(Beyond Pesticides, January 10, 2017) Exposure to neonicotinoid (neonic) insecticides leads to a decrease in pollination frequency and fewer social interactions in bumblebees, according to research published by scientists from Harvard University and University of California, Davis. The study, released last year but presented this week at the Society for Integrative and Comparative Biology’s annual meeting, underscores the need for regulators and policy makers to eliminate use of these chemicals, not only to protect honey bees, but also wild pollinators like the bumblebee.
While worker bumblebees (Bombus impatiens) divide their tasks within the colony in a similar manner to honey bees, their nests appear quite different than their more structured cousins. “Bumblebee nests are not the organized, beautiful geometry of the honeybee,” said James Crall, PhD candidate in Harvard’s Department of Organismic and Evolutionary Biology. Instead, “They’re more a hodge-podge of food and larvae in a pile in the middle of the nest space.”
For their study, researchers placed four bumblebee colonies in a mesh enclosed area, tagged each bee, and observed them foraging on tomato flowers grown in a pollinator-excluding greenhouse (to ensure bees had freshly-opened flowers for pollination each day). After observing normal behavior, bees within each colony were then randomly assigned to ingest increasing levels of the neonic imidacloprid (0, 0.0515, 0.515, or 5.15 ng of imidacloprid, respectively). Results show that workers exposed to imidacloprid tend to move toward the outside edge of the nest and spend less time caring for their brood (young).
Pollination by individual workers is also significantly affected by imidacloprid exposure, with pollinating worker bees less likely to resume foraging after being exposed. The morphology of the tomato flower makes it nearly impossible to be successfully pollinated by honey bees. Instead, bumblebees (and certain other wild pollinators) “sonicate,” or buzz tomato plants by producing a vibration that shakes loose the plant’s pollen. But researchers found that even at low and modest doses (0.515, or 5.15 ng) neonic exposure makes pollination significantly less likely.
This study is simply the latest in a robust body of research showing harm to wild and native pollinators from neonicotinoid exposure. A study presented last year at the British Ecological Society’s annual meeting determined that the neonic thiamethoxam makes it more difficult for bumblebees to learn how to sonicate. Compared to a control group, neonic treated bumblebees failed to produce a strong vibration, leading to less pollen collection. The results of these collective studies help confirm research from Scottish investigators published 2015 showing that neonics harm the brain cells of bumblebees.
Scientists have shown that the effects of neonics go beyond the direct impact on pollination skills to the size of neonic-exposed bumblebee colonies. Colonies treated with the neonic clothianidin recorded fewer workers, drones, and reproductive female bees compared to colonies without exposure.
Despite the fact that wild pollinators enhance fruit set in agricultural fields and pollinate more effectively than honey bees, given the widespread and continued use of neonics, it is little wonder why studies have noted that wild pollinators are in decline. In the United Kingdom alone, researchers from the Centre for Ecology and Hydrology have linked the use of neonics to the loss of half the country’s wild pollinators.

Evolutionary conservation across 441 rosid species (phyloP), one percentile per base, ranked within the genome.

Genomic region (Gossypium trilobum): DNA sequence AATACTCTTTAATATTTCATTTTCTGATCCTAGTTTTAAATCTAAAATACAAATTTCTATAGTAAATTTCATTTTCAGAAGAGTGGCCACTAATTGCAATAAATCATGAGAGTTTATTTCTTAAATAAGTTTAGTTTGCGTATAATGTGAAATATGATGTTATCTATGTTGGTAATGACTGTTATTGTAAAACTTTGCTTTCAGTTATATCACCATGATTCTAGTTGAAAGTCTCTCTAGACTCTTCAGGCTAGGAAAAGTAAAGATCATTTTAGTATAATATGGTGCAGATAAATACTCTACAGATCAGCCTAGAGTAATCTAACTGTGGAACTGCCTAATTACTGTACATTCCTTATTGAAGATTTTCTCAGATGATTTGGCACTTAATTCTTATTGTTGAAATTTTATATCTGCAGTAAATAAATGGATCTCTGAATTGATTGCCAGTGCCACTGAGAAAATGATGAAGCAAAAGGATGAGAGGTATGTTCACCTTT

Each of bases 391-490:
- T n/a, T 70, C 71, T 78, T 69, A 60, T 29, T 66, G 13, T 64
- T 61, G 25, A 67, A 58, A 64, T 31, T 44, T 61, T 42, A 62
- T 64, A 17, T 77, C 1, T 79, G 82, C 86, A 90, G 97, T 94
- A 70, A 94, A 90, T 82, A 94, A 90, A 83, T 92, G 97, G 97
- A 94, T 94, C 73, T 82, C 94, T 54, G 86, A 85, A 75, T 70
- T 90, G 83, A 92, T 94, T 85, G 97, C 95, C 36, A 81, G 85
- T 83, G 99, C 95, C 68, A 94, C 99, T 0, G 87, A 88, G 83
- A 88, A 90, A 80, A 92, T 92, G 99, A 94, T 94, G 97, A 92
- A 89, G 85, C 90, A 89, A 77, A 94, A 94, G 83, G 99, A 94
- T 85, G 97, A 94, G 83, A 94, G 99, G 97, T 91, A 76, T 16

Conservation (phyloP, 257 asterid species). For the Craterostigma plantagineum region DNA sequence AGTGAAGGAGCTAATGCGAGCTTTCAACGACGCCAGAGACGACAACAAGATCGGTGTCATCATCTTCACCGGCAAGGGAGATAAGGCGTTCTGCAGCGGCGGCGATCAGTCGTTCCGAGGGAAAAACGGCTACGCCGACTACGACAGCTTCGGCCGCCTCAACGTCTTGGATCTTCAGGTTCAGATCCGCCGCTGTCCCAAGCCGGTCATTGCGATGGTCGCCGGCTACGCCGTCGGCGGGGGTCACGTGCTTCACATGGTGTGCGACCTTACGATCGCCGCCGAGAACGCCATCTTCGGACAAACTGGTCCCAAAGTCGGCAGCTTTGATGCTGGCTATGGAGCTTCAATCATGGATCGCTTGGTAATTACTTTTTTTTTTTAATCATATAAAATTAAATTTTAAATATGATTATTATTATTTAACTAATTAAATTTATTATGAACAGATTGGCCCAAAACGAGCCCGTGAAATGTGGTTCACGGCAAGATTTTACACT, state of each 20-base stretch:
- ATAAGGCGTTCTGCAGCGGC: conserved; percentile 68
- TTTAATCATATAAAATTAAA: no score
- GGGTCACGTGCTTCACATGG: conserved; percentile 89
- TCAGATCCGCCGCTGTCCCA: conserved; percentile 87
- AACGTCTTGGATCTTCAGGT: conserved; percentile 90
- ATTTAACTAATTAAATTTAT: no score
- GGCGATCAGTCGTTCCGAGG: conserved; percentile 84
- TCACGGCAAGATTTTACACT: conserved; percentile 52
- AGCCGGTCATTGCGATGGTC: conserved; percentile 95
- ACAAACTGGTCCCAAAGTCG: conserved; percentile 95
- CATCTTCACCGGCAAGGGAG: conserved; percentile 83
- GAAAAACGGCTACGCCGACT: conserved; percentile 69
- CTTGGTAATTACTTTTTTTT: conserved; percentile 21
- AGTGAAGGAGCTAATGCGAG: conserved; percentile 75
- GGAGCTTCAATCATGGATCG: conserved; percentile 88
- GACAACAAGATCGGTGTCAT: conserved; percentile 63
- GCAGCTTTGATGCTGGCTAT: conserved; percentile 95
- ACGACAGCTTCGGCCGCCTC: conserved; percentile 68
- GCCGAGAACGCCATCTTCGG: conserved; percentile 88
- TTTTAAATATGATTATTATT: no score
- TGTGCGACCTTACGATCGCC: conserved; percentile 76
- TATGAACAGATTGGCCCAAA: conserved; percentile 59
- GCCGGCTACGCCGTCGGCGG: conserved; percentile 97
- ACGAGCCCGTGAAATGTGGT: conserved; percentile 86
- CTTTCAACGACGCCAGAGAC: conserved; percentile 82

While this data is critically important in understanding the extent of the current crisis, it is imperative that advocates use this information to press for change. At the federal level, as the Fish and Wildlife Service has eliminated neonic use at national wildlife refuges out of precaution, the U.S. Environmental Protection Agency (EPA) represents a stark contrast, doing little to address the impact of these chemicals on undervalued and unprotected wild pollinators. When EPA reviewed the neonic imidacloprid for its impacts to pollinators early last year, the agency only analyzed honey bee health, despite the thousands of other unique, and potentially endangered wild pollinators that are likely to come into contact with these poisons.
Though disquieting for researchers and advocates alike, the fact is that EPA’s decisions are made with considerations beyond the science at hand. In determining whether to restrict a chemical, public input weighs heavily. For those who support pollinator health and want to influence federal decisions on this issue, the best way to increase the pressure is to get active in your local community. Work to pass pesticide policies that protect both honey bees and wild pollinators, as numerous communities (see yellow boxes) have done. For assistance, contact Beyond Pesticides at firstname.lastname@example.org.
More information on protecting wild pollinators where they forage can be found on Beyond Pesticides’ Managing Landscapes with Pollinators in Mind webpage. Also stay tuned to Beyond Pesticides’ new monthly series PolliNATION, which aims to celebrate our less known, but critically important wild pollinators.
All unattributed positions and opinions in this piece are those of Beyond Pesticides.